Position 13°39’399S 157°26’050W
On-route to Suwarrow Island, Cook Islands, South Pacific Ocean.
Hi dear friends, thank you for following my journey. Here is this week’s update.
As Pinta and her crew embark on their third year of this voyage we arrived in Bora Bora.
In the beginning there was the god Ta’aroa. He created the islands; first among them was Bora Bora Fanautahi, an island surrounded by motus (coral islets). He also gave birth to the demigods, among them Maui, whose footprint travel’s may have seen on the reef off Tahiti, and Ru, the navigator. Ru tried to lift up the sky to relieve the darkness. He succeeded only partly, because hunchbacked from the effort, and ruptured himself so badly that his intestines floated away to settle forever as clouds above the mountains of Bora Bora. These are called rua nu’u a Ru.
Hiro, the sorcerer, kept a hideout on the southern tip of Toopua, one of the encircling islands of Bora Bora lagoon. He tried to steal the island one night and was about to hurl a chunk of it away when the cock crowed. Since Hiro’s powers worked only between sunset and the cockcrow, he was thwarted in his purpose; he abandoned his double canoe and fled.
For those that want to checkout Bora Bora (on the internet etc), you can see Toopua-Iti, this is the chunk of land Hiro tried to steal, and the parallel rocks between it and Toopua are called Hiro’s canoe.
The turtle stone, ofai honu, mated with the cliff of Mount Pahia to begin the royal dynasty of the island in the person of Firiamata o Vava’u, a great navigator. The island Vava’u in the Tonga group may also take its name from Firiamata, and there is other legends evidence of the Tongan connection.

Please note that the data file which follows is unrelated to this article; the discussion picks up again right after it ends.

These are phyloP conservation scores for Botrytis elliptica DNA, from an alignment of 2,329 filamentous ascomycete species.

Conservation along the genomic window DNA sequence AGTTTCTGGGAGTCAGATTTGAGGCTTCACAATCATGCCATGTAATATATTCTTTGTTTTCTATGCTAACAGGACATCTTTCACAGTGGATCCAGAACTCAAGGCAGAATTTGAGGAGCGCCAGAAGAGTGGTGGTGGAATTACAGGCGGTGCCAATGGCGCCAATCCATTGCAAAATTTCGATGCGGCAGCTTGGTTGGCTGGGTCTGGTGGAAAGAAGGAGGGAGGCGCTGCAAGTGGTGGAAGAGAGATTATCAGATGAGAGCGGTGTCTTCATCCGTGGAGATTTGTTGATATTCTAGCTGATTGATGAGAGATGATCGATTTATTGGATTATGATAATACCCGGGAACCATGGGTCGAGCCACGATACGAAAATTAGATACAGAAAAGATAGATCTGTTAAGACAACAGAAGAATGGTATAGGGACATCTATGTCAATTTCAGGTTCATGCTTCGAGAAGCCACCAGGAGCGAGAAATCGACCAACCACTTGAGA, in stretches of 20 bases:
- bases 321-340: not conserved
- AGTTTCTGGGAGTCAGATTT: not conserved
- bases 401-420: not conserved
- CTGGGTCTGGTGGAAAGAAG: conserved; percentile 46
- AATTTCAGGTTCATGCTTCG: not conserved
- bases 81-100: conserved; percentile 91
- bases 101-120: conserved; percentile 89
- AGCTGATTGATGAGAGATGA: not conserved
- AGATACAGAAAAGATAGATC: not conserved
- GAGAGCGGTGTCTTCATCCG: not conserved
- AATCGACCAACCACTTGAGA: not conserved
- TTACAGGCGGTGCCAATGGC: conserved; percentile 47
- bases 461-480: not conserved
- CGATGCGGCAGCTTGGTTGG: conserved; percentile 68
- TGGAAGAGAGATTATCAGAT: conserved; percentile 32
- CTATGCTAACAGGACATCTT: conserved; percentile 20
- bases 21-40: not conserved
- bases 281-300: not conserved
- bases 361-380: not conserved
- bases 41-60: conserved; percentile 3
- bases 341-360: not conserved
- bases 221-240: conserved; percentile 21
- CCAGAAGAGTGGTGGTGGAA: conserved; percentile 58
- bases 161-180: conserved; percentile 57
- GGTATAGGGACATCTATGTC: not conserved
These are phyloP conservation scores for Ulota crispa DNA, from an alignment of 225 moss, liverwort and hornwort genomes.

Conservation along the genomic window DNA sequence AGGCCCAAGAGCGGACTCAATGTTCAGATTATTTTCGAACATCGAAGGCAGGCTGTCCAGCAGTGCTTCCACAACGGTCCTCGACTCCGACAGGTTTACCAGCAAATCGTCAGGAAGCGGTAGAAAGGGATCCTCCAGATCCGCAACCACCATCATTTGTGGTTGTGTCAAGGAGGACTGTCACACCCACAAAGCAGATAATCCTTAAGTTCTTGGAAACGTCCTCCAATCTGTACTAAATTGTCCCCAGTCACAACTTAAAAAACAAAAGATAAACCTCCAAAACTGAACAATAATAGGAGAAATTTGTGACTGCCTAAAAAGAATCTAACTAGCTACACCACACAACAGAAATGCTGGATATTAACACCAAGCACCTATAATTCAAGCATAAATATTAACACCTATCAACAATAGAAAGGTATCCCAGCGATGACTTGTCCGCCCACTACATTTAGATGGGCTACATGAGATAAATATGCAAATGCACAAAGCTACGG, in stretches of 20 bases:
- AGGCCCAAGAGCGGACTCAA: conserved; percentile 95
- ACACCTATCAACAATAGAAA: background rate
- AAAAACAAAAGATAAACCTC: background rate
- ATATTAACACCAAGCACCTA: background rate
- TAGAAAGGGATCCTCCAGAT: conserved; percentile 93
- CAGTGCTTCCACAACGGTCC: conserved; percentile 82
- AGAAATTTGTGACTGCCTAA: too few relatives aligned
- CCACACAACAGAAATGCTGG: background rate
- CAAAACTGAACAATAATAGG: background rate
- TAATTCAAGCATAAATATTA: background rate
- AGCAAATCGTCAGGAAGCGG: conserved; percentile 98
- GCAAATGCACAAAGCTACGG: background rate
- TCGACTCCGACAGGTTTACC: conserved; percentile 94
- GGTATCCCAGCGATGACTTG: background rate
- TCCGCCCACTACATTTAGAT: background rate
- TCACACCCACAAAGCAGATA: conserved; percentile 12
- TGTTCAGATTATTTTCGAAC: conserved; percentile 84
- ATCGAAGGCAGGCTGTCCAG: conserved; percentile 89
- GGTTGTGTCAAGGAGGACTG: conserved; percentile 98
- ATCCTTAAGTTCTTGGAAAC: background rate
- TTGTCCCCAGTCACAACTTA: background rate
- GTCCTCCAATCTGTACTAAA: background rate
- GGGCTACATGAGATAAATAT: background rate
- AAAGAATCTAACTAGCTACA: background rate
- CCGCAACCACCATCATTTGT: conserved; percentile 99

Bora Bora came to be known as a great warrior state, conquering numerous nearby islands and some not so nearby. Her military strength stemmed in particular from her warrior’s ability to achieve surprise; this they did by muffling the paddles of their canoes, staging swift, silent, nocturnal raids. Some say Bora Bora means “fleet of canoes with silent paddles”.
When Ru returned from his great journey to New Zealand in the canoe Te apori, the voyage was immortalised in this chant;
O Ru, what land is this rising upon the horizon?
It is Porapora, let its watchword be,
Porapora the great, the first born,
Porapora with the fleet that strikes both ways,
Porapora of the silent, muffled paddles,
Porapora of the pink leaf,
Porapora the destroyer of fleets.
I have added the above for on checking out where I should visit in New Zealand; I found the harbour that Ru used (Cook sailed passed it not realising it’s importance). I shall let you know more about this great legend when I arrive there in November.
After spending five days in Bora Bora we depart on-route for a very small island, Suwarrow Island. This is now a national park, so to preserve it’s beauty.
The passage so far has been very slow in light winds, calm seas. This I do not mind so much for it gives one the opportunity to appreciate the South Pacific Ocean and the heavens above.
We were originally going further south however the Southern convergence zone has been heading that way causing nasty winds. I decided, like always to go where the wind would take me (nicely).
I caught my first Barracuda this week; normally you cannot eat these for they contain toxins from reef fish that they have eaten however out here in the open sea they are supposed to be safe. If you hear from me next week you will know this not to be true.
The engine-cooling pump is working well, as is Pinta on the whole.
Fair winds, calm seas.